Cervical bulging discs in the neck, which include the top seven vertebrae in the spine, may affect the back of the head, shoulder blades, arms, neck and hands, according to Twin Boro Physical Therapy. The C5 through C7 vertebrae levels have the highest rate of bulging.
Pain may start in the neck and go all the way down to the hand if the bulging cervical disc pinches a nerve root, notes Twin Boro Physical Therapy. Weakness in an arm may occur, which may lead to paralysis in severe cases. Muscle spasms and loss of motion along the affected discs can happen. Symptoms depend on the location of the bulging discs and what surrounding tissues are affected by the discs.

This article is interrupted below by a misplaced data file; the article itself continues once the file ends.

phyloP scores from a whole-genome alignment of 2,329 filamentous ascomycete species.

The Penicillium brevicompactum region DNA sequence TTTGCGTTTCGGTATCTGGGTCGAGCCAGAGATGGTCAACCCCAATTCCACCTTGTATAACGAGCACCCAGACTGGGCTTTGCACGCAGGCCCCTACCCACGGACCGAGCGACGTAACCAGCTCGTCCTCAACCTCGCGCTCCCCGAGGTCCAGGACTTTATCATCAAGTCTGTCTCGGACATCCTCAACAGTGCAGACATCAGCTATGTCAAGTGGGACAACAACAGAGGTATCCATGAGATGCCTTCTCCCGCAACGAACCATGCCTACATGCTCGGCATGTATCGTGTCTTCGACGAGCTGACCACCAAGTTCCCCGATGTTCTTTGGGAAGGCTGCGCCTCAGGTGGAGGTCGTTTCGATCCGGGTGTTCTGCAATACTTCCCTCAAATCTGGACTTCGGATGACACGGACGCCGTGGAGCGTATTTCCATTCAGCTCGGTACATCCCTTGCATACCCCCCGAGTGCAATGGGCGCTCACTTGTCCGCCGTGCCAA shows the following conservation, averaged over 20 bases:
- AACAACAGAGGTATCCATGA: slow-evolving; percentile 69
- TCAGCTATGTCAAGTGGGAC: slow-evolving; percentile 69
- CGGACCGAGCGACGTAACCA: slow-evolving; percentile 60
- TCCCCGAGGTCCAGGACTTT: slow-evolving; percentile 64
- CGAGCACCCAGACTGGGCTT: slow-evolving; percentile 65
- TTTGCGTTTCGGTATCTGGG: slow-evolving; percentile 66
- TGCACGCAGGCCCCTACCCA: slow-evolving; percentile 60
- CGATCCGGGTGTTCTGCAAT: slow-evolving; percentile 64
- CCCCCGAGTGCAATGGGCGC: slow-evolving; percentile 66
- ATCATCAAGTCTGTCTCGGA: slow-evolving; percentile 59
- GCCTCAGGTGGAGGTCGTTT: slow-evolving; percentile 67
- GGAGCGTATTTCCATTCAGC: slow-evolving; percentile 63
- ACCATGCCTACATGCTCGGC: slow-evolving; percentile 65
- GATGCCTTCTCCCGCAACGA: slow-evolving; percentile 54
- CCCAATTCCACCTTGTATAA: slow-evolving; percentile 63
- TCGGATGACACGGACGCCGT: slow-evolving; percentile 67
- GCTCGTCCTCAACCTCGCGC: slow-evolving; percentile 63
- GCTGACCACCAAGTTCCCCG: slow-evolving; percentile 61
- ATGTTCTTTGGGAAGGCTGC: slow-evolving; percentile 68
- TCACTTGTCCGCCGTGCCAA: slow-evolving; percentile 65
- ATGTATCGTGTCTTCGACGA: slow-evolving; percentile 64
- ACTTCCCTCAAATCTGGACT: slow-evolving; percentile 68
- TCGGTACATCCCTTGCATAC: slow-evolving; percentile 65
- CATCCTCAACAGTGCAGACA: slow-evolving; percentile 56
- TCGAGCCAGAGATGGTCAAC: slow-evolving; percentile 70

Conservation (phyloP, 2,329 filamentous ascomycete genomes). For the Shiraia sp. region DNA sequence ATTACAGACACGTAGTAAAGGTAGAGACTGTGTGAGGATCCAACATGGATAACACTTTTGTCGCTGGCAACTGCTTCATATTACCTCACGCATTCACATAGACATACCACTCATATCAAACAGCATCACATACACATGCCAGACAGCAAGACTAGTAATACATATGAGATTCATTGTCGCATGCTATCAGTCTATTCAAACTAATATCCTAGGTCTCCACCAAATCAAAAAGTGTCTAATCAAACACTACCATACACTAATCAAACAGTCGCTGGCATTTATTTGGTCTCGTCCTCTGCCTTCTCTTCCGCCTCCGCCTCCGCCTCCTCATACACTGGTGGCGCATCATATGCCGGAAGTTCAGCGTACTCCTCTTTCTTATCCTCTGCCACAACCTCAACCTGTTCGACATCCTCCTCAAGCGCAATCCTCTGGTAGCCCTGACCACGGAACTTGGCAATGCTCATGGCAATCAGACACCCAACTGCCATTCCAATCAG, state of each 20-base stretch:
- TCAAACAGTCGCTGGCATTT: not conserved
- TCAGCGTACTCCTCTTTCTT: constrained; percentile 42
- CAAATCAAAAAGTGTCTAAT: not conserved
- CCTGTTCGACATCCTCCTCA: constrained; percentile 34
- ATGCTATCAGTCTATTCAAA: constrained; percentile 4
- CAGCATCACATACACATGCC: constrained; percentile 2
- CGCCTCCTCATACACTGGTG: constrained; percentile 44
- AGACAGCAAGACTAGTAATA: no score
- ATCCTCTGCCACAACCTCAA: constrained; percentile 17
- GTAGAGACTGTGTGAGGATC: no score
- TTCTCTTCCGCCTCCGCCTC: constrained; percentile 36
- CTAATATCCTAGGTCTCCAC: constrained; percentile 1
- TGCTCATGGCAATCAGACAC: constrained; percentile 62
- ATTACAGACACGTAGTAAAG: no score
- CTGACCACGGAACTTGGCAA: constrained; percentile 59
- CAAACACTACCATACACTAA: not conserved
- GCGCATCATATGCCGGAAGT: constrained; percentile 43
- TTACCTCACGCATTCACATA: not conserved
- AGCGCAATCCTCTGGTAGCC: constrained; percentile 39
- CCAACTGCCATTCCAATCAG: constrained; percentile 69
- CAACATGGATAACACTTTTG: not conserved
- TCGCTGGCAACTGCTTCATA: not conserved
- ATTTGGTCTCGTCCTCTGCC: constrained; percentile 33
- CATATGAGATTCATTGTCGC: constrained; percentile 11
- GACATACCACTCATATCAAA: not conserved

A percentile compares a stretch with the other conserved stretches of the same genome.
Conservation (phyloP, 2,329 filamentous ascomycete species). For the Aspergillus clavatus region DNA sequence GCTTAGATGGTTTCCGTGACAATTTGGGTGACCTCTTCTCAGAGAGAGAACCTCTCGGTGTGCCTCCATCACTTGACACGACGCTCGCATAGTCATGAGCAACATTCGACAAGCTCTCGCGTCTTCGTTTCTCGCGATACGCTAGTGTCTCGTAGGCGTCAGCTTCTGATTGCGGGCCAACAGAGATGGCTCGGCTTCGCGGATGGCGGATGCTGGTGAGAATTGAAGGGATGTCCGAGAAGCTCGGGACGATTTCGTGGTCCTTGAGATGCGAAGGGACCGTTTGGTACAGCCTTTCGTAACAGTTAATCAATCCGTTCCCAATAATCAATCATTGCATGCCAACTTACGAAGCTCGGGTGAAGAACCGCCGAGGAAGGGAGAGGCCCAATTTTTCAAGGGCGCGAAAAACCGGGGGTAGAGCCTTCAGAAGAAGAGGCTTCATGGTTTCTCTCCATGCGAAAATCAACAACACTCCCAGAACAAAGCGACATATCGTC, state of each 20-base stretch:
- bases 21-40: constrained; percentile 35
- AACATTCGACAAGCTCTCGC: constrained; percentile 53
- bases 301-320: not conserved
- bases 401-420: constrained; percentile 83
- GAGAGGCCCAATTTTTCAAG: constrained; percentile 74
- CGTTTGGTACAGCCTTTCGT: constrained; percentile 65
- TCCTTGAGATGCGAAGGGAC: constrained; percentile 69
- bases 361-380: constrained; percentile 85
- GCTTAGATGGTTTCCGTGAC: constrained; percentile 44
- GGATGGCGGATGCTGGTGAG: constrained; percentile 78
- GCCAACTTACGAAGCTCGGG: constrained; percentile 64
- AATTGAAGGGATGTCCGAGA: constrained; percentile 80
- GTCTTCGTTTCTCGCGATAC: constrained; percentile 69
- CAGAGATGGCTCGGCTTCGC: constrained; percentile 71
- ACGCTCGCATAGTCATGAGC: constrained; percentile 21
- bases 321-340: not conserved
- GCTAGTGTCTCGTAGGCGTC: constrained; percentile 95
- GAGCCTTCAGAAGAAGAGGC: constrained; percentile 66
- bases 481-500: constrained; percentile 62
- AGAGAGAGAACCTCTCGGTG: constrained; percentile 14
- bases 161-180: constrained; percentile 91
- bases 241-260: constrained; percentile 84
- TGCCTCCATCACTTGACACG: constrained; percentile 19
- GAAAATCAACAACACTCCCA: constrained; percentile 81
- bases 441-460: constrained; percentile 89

Pain, numbness and tingling may travel to shoulders from the nerves attached to the bulging discs in the neck, notes the Laser Spine Institute. Symptoms may also be felt in the chest, hands and throughout the arms. The level of pain depends on how much of the bulging disc in the neck presses up against a nerve. Pain starts at the base of the root nerve and can travel all the way to the end of the nerve. The end of the main nerves in the neck lie in the fingers.
A bulging disc extends beyond the space it normally occupies, and this bulging occurs naturally as people age, according to Mayo Clinic. Discs are made of cartilage and act as shock absorbers between vertebrae.